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Los patrones de aparicin y polimorfismo masculino en la avispa no-polinizadora de los higos Aepocerus sp. (Torymidae)
Emergence patterns and male polymorphism in the nonpollinating fig wasp Aepocerus sp. (Torymidae)
This study was designed to investigate a perceived male dimorphism in the nonpollinating fig wasp Aepocerus sp. (Torymidae), as well as to examine emergence schedules of males and females as well as of different male morphs. I collected 100 Ficus pertusa figs and preserved the wasps that emerged from each fig every day for five days. I counted the number of male and female Aepocerus sp. that emerged from each fig each day, and I measured body size and degree of wing patchiness in males to assess whether the species exhibits male dimorphism. I found that males tend to emerge earlier (avg = 3.02 1.14 days, N = 528) than females (avg = 3.44 1.18 days, N = 340)(t = -5.601, p < 0.001). Male body sizes ranged from 1.1 to 2.5 mm with an average of 1.764 mm 0.20 (N = 528) and followed a roughly normal distribution. Across all males, wing patchiness was positively correlated with body size (R2 = 0.541, p < 0.001, N = 528) and body size was negatively correlated with day of emergence (R2 = 0.066, p < 0.001, N = 528). I observed two male morphs, distinguished most clearly by the appearance of their abdomens (rather than by body size or wing patchiness, as previously believed). Males with opaque abdomens tended to be smaller (avg = 1.57 0.02 mm, N = 78) than males with translucent abdomens (avg = 1.80 0.05 mm, N = 450)(t = 8.847, p < 0.001) and also tended to emerge later (avg = 3.65 1.32 days, N = 78) than males with translucent abdomens (avg = 2.91 1.02 days, N = 450)(t = -5.834, p < 0.001). My results highlight the need for further study of Aepocerus sp. in order to understand developmental mechanisms for male morphs.
Este estudio fue diseado para investigar un notorio dimorfismo masculino en la avispa no-polinizadora de los higos Aepocerus sp. (Torymidae), as como examinar los horarios de aparicin de los machos y las hembras, al igual que de los diferentes morfos masculinos.
Text in English.
Sexual dimorphism (Animals)
Tropical Ecology 2008
Nonpollinating fig wasp--Costa Rica
Ecologa Tropical 2008
t Monteverde Institute : Tropical Ecology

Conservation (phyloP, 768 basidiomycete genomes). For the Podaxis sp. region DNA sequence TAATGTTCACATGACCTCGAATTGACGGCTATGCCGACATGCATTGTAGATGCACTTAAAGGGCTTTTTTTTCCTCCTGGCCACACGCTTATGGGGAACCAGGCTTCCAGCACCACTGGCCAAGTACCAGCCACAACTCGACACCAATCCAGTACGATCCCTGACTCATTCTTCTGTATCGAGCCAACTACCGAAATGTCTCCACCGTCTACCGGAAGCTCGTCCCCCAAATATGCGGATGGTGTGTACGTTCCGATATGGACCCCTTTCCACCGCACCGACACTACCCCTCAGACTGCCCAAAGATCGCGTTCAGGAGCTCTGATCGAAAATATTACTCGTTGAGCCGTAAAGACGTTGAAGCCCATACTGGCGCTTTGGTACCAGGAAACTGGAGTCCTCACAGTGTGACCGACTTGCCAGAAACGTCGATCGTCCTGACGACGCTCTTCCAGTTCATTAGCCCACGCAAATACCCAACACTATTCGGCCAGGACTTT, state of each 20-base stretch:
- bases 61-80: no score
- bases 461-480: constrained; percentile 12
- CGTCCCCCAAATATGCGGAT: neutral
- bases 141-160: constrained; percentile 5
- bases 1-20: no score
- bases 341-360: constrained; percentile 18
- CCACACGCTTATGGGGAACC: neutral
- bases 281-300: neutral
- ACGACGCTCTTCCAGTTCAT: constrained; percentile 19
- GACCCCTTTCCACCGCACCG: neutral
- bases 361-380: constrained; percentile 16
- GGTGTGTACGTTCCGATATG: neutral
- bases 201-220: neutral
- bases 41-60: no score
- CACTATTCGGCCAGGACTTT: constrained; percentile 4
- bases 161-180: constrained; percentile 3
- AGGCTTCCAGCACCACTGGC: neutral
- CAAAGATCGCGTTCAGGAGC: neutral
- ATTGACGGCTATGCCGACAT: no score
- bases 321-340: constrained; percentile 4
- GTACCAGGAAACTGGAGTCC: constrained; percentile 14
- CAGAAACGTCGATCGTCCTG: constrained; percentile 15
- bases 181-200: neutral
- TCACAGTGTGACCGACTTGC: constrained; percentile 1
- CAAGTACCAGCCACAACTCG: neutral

1Emergence Patterns and Male Polymorphism in the Nonpollinating Fig Wasp Aepocerus sp. (Torymidae) Katelyn Burgess Department of Biology, College of William & Mary ABSTRACT This study was designed to investigate a perceived male dimorphism in the nonpollinating fig wasp Aepocerus sp. (Torymidae), as well as to examine emergence schedu les of males and females as well as of different ma le morphs. I collected 100 Ficus pertusa figs and preserved the wasps that emerged from eac h fig every day for five days. I counted the number of male and female Aepocerus sp. that emerged from each fig each day, and I mea sured body size and degree of wing patchiness in males to asse ss whether the species exhibits male dimorphism. I found that males tend to emerge earlier (avg = 3.02 1.14 day s, N = 528) than females (avg = 3.44 1.18 days, N = 340)(t = -5.601, p < 0.001). Male body sizes ranged from 1. 1 to 2.5 mm with an average of 1.764 mm 0.20 (N = 528) and followed a roughly normal distribution. Across all males, wing patchiness was positively correlated w ith body size (R2 = 0.541, p < 0.001, N = 528) and body size was neg atively correlated with day of emergence (R2 = 0.066, p < 0.001, N = 528). I observed two male morphs, disti nguished most clearly by the appearance of their ab domens (rather than by body size or wing patchiness, as pr eviously believed). Males with opaque abdomens tend ed to be smaller (avg = 1.57 0.02 mm, N = 78) than males w ith translucent abdomens (avg = 1.80 0.05 mm, N = 450)(t = 8.847, p < 0.001) and also tended to emerge later ( avg = 3.65 1.32 days, N = 78) than males with tra nslucent abdomens (avg = 2.91 1.02 days, N = 450)(t = -5.8 34, p < 0.001). My results highlight the need for f urther study of Aepocerus sp. in order to understand developmental mechanism s for male morphs. RESUMEN Este estudio fue diseado para investigar un notori o dimorfismo en los machos de la avispa no-poliniza dora de higos Aepocerus sp. (Torymidae), as como examinar los tiempos de e closin de machos y hembras y de las diferentes formas de los machos. Colect 100 frutos de Ficus pertusa y se conservaron las avispas que eclosionaron de c ada higo cada da durante cinco das. Cont el nmero de hembras y machos de Aepocerus sp. que eclosionan de cada higo diariamente, y med el tamao corporal y el pa tron de manchas en las alas para calcular el dimorf ismo exhibido por los machos. Encontr que los machos tienden a eclosionar ms temprano (prom = 3.02 1.14 dias, N = 528) que las hembras (prom = 3.44 1.18 dias, N = 340)( t = -5.601, p < 0.001). El tamao corporal de los machos varia de 1.1 a 2.5 mm con un promedio de 1.764 mm 0.20 (N = 528) y sigue una distribucin normal. Entre t odos los machos, el patrn de manchas en las alas est corre lacionado positivamente con el tamao corporal (R2 = 0.541, p < 0.001, N = 528) y el tamao corporal esta negat ivamene correlacionado con el da de eclosin (R2 = 0.066, p < 0.001, N = 528). Observ dos morfos en machos, distinguidos claramente por la apariencia del abdo men (ms que por el tamao corporal o el patrn de manchas e n las alas, como crea previamene). Machos con abd omens pacos tienden a ser ms pequeos (prom = 1.57 0. 02 mm, N = 78) que los que tienen abdomens translc idos (prom = 1.80 0.05 mm, N = 450)(t = 8.847, p < 0.0 01) y tambien tienden a eclosionar ms tarde (prom = 3.65 1.32 dias, N = 78) que los machos con abdomens tran slcidos (prom = 2.91 1.02 dias, N = 450)(t = -5. 834, p < 0.001). Mis resultados sugieren un futuro estud io en Aepocerus sp. en orden para entender mecanismos de desarrollo en los morfos de los machos. INTRODUCTION Figs ( Ficus Family Moraceae) are some of the most abundant tr opical trees in the world. Globally, there are approximately 900 described spe cies, with at least 65 in Costa Rica alone